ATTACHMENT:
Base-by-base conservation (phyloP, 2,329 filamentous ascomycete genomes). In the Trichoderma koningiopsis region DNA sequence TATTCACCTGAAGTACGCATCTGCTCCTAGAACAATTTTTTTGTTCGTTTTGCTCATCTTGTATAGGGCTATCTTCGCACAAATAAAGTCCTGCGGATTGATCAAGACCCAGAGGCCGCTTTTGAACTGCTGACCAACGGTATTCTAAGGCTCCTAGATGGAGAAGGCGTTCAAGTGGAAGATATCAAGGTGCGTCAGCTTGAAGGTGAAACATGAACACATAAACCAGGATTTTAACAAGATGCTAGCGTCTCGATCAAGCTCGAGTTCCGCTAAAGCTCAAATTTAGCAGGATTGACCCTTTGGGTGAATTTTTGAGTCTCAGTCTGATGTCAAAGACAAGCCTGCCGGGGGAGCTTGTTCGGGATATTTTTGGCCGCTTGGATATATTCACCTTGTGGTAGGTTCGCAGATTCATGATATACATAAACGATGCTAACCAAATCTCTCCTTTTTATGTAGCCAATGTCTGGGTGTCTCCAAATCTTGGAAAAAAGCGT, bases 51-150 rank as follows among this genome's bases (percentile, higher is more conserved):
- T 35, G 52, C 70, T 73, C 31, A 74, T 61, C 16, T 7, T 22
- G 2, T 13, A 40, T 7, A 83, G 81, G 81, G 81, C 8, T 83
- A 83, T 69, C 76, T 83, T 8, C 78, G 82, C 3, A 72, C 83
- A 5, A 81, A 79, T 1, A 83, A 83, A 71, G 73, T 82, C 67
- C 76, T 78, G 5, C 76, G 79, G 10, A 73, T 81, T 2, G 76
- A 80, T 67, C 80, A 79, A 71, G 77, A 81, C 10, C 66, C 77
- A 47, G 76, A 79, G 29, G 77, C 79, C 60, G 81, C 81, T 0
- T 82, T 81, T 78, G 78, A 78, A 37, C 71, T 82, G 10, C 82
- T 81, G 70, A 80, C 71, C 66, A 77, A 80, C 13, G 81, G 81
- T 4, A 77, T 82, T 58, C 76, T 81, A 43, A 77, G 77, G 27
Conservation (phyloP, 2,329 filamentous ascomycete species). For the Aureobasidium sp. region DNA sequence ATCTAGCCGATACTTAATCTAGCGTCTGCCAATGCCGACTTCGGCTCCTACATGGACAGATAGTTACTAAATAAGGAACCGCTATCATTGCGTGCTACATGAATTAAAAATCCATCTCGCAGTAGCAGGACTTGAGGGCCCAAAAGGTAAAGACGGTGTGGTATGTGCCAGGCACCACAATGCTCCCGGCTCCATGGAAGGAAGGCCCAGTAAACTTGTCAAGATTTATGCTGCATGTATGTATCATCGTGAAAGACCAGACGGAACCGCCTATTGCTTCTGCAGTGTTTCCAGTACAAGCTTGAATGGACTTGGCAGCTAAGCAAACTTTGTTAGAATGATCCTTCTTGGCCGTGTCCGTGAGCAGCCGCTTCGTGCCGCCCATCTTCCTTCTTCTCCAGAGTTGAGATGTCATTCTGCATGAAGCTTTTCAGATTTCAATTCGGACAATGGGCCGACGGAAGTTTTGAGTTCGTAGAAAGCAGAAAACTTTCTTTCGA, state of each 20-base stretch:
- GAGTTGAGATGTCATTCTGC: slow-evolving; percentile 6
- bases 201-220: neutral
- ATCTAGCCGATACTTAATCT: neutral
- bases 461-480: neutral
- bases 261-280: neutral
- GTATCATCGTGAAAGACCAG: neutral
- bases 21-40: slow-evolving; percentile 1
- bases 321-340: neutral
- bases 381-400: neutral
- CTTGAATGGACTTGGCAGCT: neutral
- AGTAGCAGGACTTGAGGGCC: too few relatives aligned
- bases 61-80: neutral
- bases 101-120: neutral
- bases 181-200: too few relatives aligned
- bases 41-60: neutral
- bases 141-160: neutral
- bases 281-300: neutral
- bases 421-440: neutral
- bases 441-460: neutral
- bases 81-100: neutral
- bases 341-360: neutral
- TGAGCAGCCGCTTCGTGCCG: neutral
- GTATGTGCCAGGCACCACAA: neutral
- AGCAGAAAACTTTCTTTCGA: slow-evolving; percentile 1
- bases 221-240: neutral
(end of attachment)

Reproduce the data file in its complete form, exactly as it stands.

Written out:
Base-by-base conservation (phyloP, 2,329 filamentous ascomycete genomes). In the Trichoderma koningiopsis region DNA sequence TATTCACCTGAAGTACGCATCTGCTCCTAGAACAATTTTTTTGTTCGTTTTGCTCATCTTGTATAGGGCTATCTTCGCACAAATAAAGTCCTGCGGATTGATCAAGACCCAGAGGCCGCTTTTGAACTGCTGACCAACGGTATTCTAAGGCTCCTAGATGGAGAAGGCGTTCAAGTGGAAGATATCAAGGTGCGTCAGCTTGAAGGTGAAACATGAACACATAAACCAGGATTTTAACAAGATGCTAGCGTCTCGATCAAGCTCGAGTTCCGCTAAAGCTCAAATTTAGCAGGATTGACCCTTTGGGTGAATTTTTGAGTCTCAGTCTGATGTCAAAGACAAGCCTGCCGGGGGAGCTTGTTCGGGATATTTTTGGCCGCTTGGATATATTCACCTTGTGGTAGGTTCGCAGATTCATGATATACATAAACGATGCTAACCAAATCTCTCCTTTTTATGTAGCCAATGTCTGGGTGTCTCCAAATCTTGGAAAAAAGCGT, bases 51-150 rank as follows among this genome's bases (percentile, higher is more conserved):
- T 35, G 52, C 70, T 73, C 31, A 74, T 61, C 16, T 7, T 22
- G 2, T 13, A 40, T 7, A 83, G 81, G 81, G 81, C 8, T 83
- A 83, T 69, C 76, T 83, T 8, C 78, G 82, C 3, A 72, C 83
- A 5, A 81, A 79, T 1, A 83, A 83, A 71, G 73, T 82, C 67
- C 76, T 78, G 5, C 76, G 79, G 10, A 73, T 81, T 2, G 76
- A 80, T 67, C 80, A 79, A 71, G 77, A 81, C 10, C 66, C 77
- A 47, G 76, A 79, G 29, G 77, C 79, C 60, G 81, C 81, T 0
- T 82, T 81, T 78, G 78, A 78, A 37, C 71, T 82, G 10, C 82
- T 81, G 70, A 80, C 71, C 66, A 77, A 80, C 13, G 81, G 81
- T 4, A 77, T 82, T 58, C 76, T 81, A 43, A 77, G 77, G 27
Conservation (phyloP, 2,329 filamentous ascomycete species). For the Aureobasidium sp. region DNA sequence ATCTAGCCGATACTTAATCTAGCGTCTGCCAATGCCGACTTCGGCTCCTACATGGACAGATAGTTACTAAATAAGGAACCGCTATCATTGCGTGCTACATGAATTAAAAATCCATCTCGCAGTAGCAGGACTTGAGGGCCCAAAAGGTAAAGACGGTGTGGTATGTGCCAGGCACCACAATGCTCCCGGCTCCATGGAAGGAAGGCCCAGTAAACTTGTCAAGATTTATGCTGCATGTATGTATCATCGTGAAAGACCAGACGGAACCGCCTATTGCTTCTGCAGTGTTTCCAGTACAAGCTTGAATGGACTTGGCAGCTAAGCAAACTTTGTTAGAATGATCCTTCTTGGCCGTGTCCGTGAGCAGCCGCTTCGTGCCGCCCATCTTCCTTCTTCTCCAGAGTTGAGATGTCATTCTGCATGAAGCTTTTCAGATTTCAATTCGGACAATGGGCCGACGGAAGTTTTGAGTTCGTAGAAAGCAGAAAACTTTCTTTCGA, state of each 20-base stretch:
- GAGTTGAGATGTCATTCTGC: slow-evolving; percentile 6
- bases 201-220: neutral
- ATCTAGCCGATACTTAATCT: neutral
- bases 461-480: neutral
- bases 261-280: neutral
- GTATCATCGTGAAAGACCAG: neutral
- bases 21-40: slow-evolving; percentile 1
- bases 321-340: neutral
- bases 381-400: neutral
- CTTGAATGGACTTGGCAGCT: neutral
- AGTAGCAGGACTTGAGGGCC: too few relatives aligned
- bases 61-80: neutral
- bases 101-120: neutral
- bases 181-200: too few relatives aligned
- bases 41-60: neutral
- bases 141-160: neutral
- bases 281-300: neutral
- bases 421-440: neutral
- bases 441-460: neutral
- bases 81-100: neutral
- bases 341-360: neutral
- TGAGCAGCCGCTTCGTGCCG: neutral
- GTATGTGCCAGGCACCACAA: neutral
- AGCAGAAAACTTTCTTTCGA: slow-evolving; percentile 1
- bases 221-240: neutral